10 Thanksgiving Games to Make the Holiday Fun for Everyone

10 Thanksgiving Games to Make the Holiday Fun for Everyone

Carrie McBride
Nov 17, 2018

Thanksgiving day can be a long one, and you may need activities to fill up the time as you wait for the turkey to cook or as you recover between turkey and pie. If you have a crowd, it's a great time to get some party games going. Here are ideas for games to suit all ages and, especially, games that all ages can play and enjoy together.

Thanksgiving Bingo

This version of bingo is for adults and is probably the most fun if you're the cynical type. Flavor Wire has created four humorous bingo cards and participants cover the squares as the day progresses and they observe things like running out of gravy, someone coming late, a drunk uncle, a pet stealing food, or someone starting a story with "when I was your age..."

Turkey Tag

This outdoor game from Let's Get Together is for kids and adults and is a Thanksgiving-themed version of flag tag. The gist is that each person wears three clothespins on their clothing and then everyone runs around trying to remove clothespins from everyone else.

Card Games

A good card game for a mixed-ages group is Uno, if you have a deck, or Exploding Kittens if you're up to buy something new (it's fun and suitable for ages 7+) Other games that are easy to learn areCrazy Eights, Hearts, I Doubt It and Spoons. If you're fuzzy on some of the rules for a card game, Bicycle Cards has a free app with rules to 75 card games that you can download. For young children not ready for true card games, I'm a fan of the Spot It cards that don't require reading or counting (my kids beat me all the time so it's still fun for grown-ups). The original is fun and there are a ton of spin-offs so you're sure to find one to suit your group.

Board Games

Board games are kind of a no-brainer. Choose based on the age groups you have or break into a kids group and an adult group. Favorites of mine for adults include Scattergories, Trivial Pursuit, Codenames, and Ticket to Ride. Good ones for kids are Candy Land, Chutes & Ladders, and Richard Scarry's Busytown Eye Found It.

Check out Apartment Therapy's List of The Best Board Games

Macy's Thanksgiving Day Parade Drinking Game

If watching the televised parade is a part of your family's annual tradition, mix it up by making it into a drinking game (and not necessarily alcoholic!). A few years ago Chicago Now published their ideas for prompts like "Drink every time a musical performer messes up the lip syncing". The bloggers at Cookies & Sangria have a similar list (although they suggest doing exercises instead of drinking!) including doing a set of jumping jacks when "the hosts refer to bad parade weather in the distant past (>25 years ago)".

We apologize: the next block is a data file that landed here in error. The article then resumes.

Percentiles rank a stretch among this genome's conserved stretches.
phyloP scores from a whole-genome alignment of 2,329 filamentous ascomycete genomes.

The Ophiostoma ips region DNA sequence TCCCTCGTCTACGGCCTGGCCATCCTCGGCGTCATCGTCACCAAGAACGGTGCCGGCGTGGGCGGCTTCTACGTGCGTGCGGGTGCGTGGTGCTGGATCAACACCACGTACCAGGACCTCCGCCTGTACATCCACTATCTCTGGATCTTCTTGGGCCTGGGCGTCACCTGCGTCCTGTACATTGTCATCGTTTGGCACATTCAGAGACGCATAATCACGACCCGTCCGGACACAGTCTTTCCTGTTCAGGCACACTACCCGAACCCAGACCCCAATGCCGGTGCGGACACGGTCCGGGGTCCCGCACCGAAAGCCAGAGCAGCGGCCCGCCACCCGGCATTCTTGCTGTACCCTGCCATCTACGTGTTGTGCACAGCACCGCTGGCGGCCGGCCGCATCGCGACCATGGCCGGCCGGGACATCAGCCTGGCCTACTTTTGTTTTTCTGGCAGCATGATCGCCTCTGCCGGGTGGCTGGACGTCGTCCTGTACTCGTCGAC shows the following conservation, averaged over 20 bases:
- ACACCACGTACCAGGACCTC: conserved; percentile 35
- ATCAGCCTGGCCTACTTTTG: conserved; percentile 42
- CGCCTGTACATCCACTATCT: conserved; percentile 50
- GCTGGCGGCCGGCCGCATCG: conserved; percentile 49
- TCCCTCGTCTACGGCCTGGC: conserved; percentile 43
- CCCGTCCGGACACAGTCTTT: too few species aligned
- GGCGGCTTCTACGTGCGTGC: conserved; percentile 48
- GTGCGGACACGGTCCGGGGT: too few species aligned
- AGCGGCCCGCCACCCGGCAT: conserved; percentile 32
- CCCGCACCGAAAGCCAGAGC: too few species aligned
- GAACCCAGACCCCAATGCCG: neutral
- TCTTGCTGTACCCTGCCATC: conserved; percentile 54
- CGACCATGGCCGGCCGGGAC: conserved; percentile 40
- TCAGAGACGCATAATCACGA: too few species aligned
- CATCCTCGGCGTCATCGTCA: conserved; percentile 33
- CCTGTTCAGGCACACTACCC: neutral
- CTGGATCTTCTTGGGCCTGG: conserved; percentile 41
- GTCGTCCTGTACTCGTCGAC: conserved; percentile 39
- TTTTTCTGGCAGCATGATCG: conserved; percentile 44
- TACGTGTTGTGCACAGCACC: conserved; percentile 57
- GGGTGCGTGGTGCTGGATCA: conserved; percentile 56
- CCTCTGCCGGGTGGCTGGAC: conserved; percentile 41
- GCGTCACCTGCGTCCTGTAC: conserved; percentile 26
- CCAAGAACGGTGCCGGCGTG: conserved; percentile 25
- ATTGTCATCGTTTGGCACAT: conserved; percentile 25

Parlor Games

Parlor games are games for groups to play that don't require a board or anything purchased. The most classic and well known is charades. If you don't know any, here's a list of classic parlor games. Or consult our list of the best party games for some fun, modern takes.

Top Turkey Artist

This game from Creative Youth Ideas is a contest to see who can draw the best turkey without looking. The version described here involves putting a book on your head and using that as a drawing surface, but it seems simpler to just blindfold people.

"The Best"

The Idea Room describes this game which can be played any time of year but is particularly well suited for a large gathering. You divide into teams and compete in silly contests like who can stand on one foot the longest, who has the tallest thumb and any other contests you can invent.

Pass the Nut

Don't worry, this is not a version of passing an orange from neck to neck, but with a small nut—that sounds a bit too intimate. This game from Improvements Catalog is essentially a relay race where teams carry small objects like nuts and cranberries from bowl to bowl with chopsticks.

Conversation Starters

This is less of a "game" and more of a fun way to spark conversations, especially as you're sitting around the table. Either have guests write a few of their own questions or write them yourself ahead of time and then draw them from a bowl and go around the table taking turns answering them. Questions can be anything you like, such as "Where have you always wanted to travel, but haven't yet?", "What is your least favorite food?", "What's something most people here don't know about you?"

- Re-edited from a post originally published 11.13.2014 - TW

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